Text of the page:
Songs For Sugarpants captures The Damnits surprisingly well. From the opening track “Want Love” to the tongue-in-cheek “Biscuits and Bluegrass” to the entirely enjoyable cover of “Here Comes the Rain Again,” the CD delivers a solid alt-pop-rock sound with just enough garage to still give it that old-school feel.

At first listen, the overall CD, although exceedingly appealing, comes off as a simple matter. By no means will you drown in the depth of lyrics, but you certainly will want to wade in, if nothing else than for the cool feel of The Damnits sound. And you’ll undoubtedly find yourself discovering more and more in the songs that make you want to keep revisiting it.

Here’s the song-by-song rundown:

Want Love
The Damnits do Bri-pop. And actually do it pretty darn well. This track works well as an opener -- strong and solid. The vocals sound excellent on this in-studio version. The live recording of this song lacked what this one captures, creating a song that sounds more live than, well, the live version.

Optimist
This song is one that I felt was easily overlookable on first listen, but it’s now grown on me to a point where I feel the CD would be lacking without it. It’s an intentionally subdued rock anthem that succeeds in creating a moody, quietly powerful song.

My Best Friend
I really like this song. Simple and sappy, it’s just the right collection of notes and words put together in such a way that you can’t help but picture a crowd swaying back and forth in unison, lighters upraised. But don’t even think about raising an open cell phone. Not at a Damnits show.

Biscuits and Bluegrass
Gone is the rather anemic harmonica of the older recording of this track, which was my least favorite thing about this song previously. The vocals are now stronger and it also has a more solid finish. The words are a collection of crowd-pleasing cleverness and the guitar work is well-crafted. “Biscuits and Bluegrass” is just a damn fun song.

Incomplete
Although I like the lyrics of this track, the song overall is, well, incomplete. It seems to want to be something different, something better, but never quite achieves it. Instead it simply becomes that song between two others that’s over before you realized you were even listening to it. It has nice vocal notes, but it generally leaves you still tapping your foot to “Biscuits and Gravy” and anticipating “Here Comes the Rain Again.”

Here Comes the Rain Again
Local bands seem to always play covers at shows, but rarely do these songs actually make it out of the studio, let alone be included on an album. We get to benefit from The Damnits choice to go against the norm and include this Eurythmics cover on Songs For Sugarpants. Though I wish they would’ve lent a little more of themselves to the song, it’s still well-done, very Damnits, and a great inclusion.

Just As Well
Take the Columbus garage sound and give it a folksy-sounding verse and you’ve got “Just As Well.” I like this catchy song, but I can’t help but picture it on an episode of Gilmore Girls. I’m not exactly sure if that’s good or bad. I’m leaning towards bad. Fortunately, they include the word “fucking” in the lyrics -- perhaps to ward off any Gilmore potential.

Liar
In another attempt to shun any possibility of Hollywood-pop sensibilities, The Damnits close with this guitar-driven power track. The riffs are simple but completely addictive. The lyrics are likewise simple and punk-filled. Want to mosh? This is the song to do it to. Quite possibly my favorite song on this CD and one that makes you want to click the replay button and listen to Songs For Sugarpants all over again.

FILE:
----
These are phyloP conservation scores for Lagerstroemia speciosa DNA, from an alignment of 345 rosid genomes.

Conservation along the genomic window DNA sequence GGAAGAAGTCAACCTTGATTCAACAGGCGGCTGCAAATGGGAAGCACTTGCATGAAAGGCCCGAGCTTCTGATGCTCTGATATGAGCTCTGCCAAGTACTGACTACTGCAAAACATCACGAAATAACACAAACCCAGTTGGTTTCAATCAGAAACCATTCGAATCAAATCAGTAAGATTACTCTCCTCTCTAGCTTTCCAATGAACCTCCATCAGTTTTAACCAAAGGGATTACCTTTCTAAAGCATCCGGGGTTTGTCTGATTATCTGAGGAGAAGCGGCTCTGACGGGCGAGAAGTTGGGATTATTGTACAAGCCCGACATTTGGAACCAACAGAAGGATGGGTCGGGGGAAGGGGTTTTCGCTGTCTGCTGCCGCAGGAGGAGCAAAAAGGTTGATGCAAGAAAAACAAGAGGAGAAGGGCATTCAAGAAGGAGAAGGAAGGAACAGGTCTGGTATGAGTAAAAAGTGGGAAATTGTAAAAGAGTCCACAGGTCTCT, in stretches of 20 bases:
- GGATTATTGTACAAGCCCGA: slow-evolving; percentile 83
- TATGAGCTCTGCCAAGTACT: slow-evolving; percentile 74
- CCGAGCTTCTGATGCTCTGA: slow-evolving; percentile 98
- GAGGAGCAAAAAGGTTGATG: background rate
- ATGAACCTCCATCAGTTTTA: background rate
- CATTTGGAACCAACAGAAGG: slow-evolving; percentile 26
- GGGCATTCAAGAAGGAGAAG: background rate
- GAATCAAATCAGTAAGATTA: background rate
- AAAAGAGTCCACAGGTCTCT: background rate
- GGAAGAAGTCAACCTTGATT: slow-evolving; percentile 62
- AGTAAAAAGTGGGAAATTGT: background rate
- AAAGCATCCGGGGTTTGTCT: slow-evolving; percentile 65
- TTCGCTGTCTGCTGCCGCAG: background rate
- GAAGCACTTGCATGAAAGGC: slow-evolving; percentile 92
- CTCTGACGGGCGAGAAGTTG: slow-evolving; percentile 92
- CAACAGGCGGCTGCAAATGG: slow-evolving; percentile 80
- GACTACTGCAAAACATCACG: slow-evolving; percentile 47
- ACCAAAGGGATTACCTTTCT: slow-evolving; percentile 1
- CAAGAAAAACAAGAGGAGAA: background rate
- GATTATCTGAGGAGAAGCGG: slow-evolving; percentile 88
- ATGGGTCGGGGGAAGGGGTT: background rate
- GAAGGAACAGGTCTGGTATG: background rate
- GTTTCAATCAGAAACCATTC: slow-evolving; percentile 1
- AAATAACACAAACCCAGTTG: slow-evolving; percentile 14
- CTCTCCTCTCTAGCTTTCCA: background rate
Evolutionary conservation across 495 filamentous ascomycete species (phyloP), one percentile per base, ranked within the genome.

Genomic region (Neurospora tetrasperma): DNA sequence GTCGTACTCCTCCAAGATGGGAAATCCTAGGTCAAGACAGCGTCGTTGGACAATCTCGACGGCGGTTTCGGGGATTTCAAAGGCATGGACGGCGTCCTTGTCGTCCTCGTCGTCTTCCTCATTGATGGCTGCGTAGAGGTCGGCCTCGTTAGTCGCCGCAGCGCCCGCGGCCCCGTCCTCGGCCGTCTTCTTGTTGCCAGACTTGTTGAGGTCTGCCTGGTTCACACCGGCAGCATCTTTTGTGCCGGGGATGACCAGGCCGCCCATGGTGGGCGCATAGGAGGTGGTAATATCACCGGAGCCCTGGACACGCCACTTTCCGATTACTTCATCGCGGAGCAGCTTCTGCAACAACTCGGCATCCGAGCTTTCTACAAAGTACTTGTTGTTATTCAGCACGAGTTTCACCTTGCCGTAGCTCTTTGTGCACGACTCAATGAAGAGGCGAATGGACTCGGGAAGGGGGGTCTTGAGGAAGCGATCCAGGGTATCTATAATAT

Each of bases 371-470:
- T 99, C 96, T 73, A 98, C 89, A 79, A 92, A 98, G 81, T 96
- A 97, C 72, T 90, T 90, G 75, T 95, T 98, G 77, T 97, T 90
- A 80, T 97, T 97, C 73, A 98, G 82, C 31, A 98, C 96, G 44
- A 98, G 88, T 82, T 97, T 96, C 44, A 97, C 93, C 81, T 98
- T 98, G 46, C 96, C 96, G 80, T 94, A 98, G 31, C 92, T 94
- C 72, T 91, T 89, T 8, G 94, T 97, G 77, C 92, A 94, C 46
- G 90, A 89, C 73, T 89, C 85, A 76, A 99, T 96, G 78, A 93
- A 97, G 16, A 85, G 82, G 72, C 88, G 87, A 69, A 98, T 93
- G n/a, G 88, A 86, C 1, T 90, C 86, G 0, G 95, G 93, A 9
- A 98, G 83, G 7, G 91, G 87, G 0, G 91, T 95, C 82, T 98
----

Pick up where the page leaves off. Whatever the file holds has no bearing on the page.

The Damnits CD Release Show
Tonight (Feb. 2) @ CBRs

w/ Stretch Lefty and Seen Tru

Sunday, January 27, 2008

EP Review: Yummy Fight's "Round One"

by Dave Schaefer

Yummy Fight’s EP Round One is a somewhat schizophrenic 17 minutes, going from alt-garage to a ska-dabbling G. Love to suburban rap. This approach has the potential to be like trying to traverse the 70/71 split during rush hour on a Vespa -- an inevitable, pastel-painted crash-and-burn -- but Yummy Fight pulls it off, mostly due to the consistency of the vocals, which are simple, straightforward and at times clever. Though it’s true that collectively Yummy Fight's vocals don’t quite go together on every note, they try and for most of the songs that’s enough.

This recording definitely reveals an identity crisis -- or if not crisis, then perhaps confusion -- but it’s the listener that benefits from it. It creates a CD that is surprisingly appealing and shows the diversity that this band is capable of. It’s like buying a dozen doughnuts -- you may not prefer the filling of that frosted one as much as the one with sprinkles, but, hey, it’s a doughnut for crying out loud -- they’re all damn tasty.

The songwriting is surprisingly even, considering the different genres represented, and never do you lose sight that this is the same band, regardless of the displayed musical diversity.

But above all, it’s fun. Although at times if you listen hard enough you’ll find some lyrical depth, Round One seems to exist simply for the alt-pop/’burb-rap enjoyment of the listener. Perhaps a reflection of Yummy Fight itself.

Who knows -- Round Two could very well be a knock-out, if only a technical one. I know I for one will be buying a ticket for the next Yummy Fight.

Here’s the song-by-song rundown:

Phases
This track is a good introduction to Yummy Fight, revealing a bit of each of the genres that the band touches on in the following songs. The lyrics are clever and well-crafted and work well with the music that accompany them. I wish Dustin and Ian’s voices worked better together on this particular song -- something that may be smoothed over when they perform live with the addition of Daniel to backup vocals. It’s still a worthy song, however, and shows the songwriting talent of Dustin.